Tecsig online learning state


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October 4th,, 2012

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  • The information found in Keeping Pace2011 came from two primary data-gathering efforts: a web-based program survey, and a combination of Internet research, emails, and phone interviews with personnel from state education agencies, online programs, and other sources.Innovators overlook both the benefits and challenges of online learningNationally options are there; however, no state has a full-range of online optionsDeveloping an online or blend program requires a high level of investment to be successfulStates must invest in data tracking, transparency, and accountability for online programsKey Trends:Single district programs are the fastest growing segment of online and blended learning.Growth within single district programs—run by one district for that district’s students—is outpacingall other segments. Several years ago, state-level and statewide schools and programs were drivingmost online learning activity. That is no longer the case; now the bulk of activity is at the districtlevel. A second important area of growth is among consortium programs, as districts choose tocombine resources to create cost-effective online opportunitiesMost district programs are blended, instead of fully online.A corollary to the growth of district online programs is that many of these options blend onlineand face-to-face learning, instead of being entirely online as many state-level schools were. Onereason is simple: Districts are often serving their own students, who are local, so there is limitedneed to bridge large distances. Even when the district is providing an online course with a remoteteacher, the local school often provides a computer lab, facilitator, or other on-site resources thatmay define the course as blended instead of fully online. Many of the schools that have receivedsignificant media attention in 2011 fall into this categoryIntermediate units, BOCES, county offices, and other education service agencies are taking onimportant roles. States have less funding available to develop state virtual schools and other state-level efforts,but many districts recognize that creating online schools requires high investment and expertise,more than small districts can provide. In states as diverse as New York, Wisconsin, Colorado,and California, educational service agencies are forming consortia to help districts gain expertiseand provide economies of scale. This follows a similar pattern for dissemination of educationtechnology since the 1980s.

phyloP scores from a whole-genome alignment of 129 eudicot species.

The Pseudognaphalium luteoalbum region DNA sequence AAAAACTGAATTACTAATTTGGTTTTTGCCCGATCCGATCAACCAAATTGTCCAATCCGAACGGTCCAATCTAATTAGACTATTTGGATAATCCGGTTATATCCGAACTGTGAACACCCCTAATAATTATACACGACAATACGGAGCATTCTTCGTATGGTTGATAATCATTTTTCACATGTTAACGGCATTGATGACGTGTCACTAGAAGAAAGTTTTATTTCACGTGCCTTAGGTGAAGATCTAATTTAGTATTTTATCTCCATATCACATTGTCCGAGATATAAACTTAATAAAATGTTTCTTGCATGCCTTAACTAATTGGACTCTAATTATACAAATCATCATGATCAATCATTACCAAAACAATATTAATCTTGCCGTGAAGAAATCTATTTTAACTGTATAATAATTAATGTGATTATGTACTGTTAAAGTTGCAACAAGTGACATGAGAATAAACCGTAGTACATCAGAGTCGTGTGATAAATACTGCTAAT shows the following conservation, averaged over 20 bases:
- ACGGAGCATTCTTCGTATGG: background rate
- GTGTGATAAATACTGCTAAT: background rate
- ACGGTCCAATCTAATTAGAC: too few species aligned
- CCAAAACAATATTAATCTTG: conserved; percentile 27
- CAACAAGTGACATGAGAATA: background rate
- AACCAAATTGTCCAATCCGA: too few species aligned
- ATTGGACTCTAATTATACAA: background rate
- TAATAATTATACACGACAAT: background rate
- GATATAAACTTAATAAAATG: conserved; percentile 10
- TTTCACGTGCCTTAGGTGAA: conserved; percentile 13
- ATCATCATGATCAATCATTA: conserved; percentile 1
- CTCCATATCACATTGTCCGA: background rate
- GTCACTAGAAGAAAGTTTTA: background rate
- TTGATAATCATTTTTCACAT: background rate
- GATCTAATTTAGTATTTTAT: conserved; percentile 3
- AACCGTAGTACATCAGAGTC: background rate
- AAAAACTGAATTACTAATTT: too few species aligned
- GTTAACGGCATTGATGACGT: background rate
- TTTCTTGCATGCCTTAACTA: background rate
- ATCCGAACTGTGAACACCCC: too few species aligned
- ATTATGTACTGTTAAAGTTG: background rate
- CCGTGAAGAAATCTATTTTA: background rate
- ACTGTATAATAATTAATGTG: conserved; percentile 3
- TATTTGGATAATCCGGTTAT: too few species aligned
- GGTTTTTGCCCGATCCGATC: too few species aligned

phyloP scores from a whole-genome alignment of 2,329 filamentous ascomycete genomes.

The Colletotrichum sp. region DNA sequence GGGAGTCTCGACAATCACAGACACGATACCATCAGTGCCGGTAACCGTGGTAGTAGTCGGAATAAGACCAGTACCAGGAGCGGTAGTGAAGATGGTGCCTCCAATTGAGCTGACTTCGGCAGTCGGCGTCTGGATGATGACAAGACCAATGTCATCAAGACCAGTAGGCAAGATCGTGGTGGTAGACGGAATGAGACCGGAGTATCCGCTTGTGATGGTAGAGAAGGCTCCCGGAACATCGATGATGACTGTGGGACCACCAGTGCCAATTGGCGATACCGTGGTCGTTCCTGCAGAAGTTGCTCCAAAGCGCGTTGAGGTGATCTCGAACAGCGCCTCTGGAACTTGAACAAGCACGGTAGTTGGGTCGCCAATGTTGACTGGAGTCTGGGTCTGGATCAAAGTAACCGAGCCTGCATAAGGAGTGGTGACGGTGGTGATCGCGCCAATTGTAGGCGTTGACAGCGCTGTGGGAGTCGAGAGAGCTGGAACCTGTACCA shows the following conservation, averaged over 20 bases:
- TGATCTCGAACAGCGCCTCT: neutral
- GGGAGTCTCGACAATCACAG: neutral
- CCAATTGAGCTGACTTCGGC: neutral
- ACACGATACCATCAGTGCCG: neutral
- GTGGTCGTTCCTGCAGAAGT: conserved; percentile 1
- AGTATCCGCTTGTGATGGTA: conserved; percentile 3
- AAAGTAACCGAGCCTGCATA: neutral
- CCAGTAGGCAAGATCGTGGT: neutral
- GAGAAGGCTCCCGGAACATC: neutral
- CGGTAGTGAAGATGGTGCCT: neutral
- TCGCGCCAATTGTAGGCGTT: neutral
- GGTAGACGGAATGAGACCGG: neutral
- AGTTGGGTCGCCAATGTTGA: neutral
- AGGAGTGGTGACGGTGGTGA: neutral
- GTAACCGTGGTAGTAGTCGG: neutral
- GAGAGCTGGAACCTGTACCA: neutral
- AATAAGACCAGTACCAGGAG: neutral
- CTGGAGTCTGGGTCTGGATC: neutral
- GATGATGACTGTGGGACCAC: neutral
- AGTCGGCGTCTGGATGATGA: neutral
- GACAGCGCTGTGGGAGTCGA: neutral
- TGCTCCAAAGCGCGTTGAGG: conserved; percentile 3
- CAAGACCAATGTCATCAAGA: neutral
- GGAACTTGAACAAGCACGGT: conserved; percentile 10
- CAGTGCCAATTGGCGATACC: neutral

• Several states passed important new online learning laws, some of which cited the Ten Elements ofDigital Learning created by Digital Learning Now.Florida, Utah, Idaho, Ohio, and Wisconsin were among the states passing new online learninglaws that will change the education landscape in those states in coming years.Digital Learning Now—an initiative managed by the Foundation for Excellence in Educationin partnership with the Alliance for Excellent Education—released its Ten Elements of DigitalLearning in December 2010. Some of the new laws cite the DLN elements. The provider landscape is changing rapidly.Both new start-ups and consolidations are affecting the market landscape. In the past year Kaplanacquired Insight Schools, and then K12 Inc. bought Kaplan’s Virtual Education division. PearsonEducation acquired Connections Education. New providers such as Education Elements, a start-upfocused on blended learning, continue to enter the field. Providers are increasingly offeringservices that combine elements of content, technology, instruction, and other services.Special student needs gain new focus.The release of a Request for Proposal in mid-2011 by the U.S. Department of Education Office ofSpecial Education Programs (OSEP), for the establishment of a Center for Online Learning andStudents with Disabilities, suggests that the federal government believes that online learning canserve all students. In general, there is a newly sophisticated emphasis on meeting special studentneeds in online and blended learning.
  • Not only does one size not fit all --- but no program are the same nationally. Keeping Pace provides this nice categorization of online programs, but will acknowledge the challenge of comparing programs.No one is saying that is a “bad” things, it just makes it hard to
  • The complexity of iNACOL “Defining Dimensions of Blended Learning Models” illustrates the complexity of blended modelsTexas’ Project Share model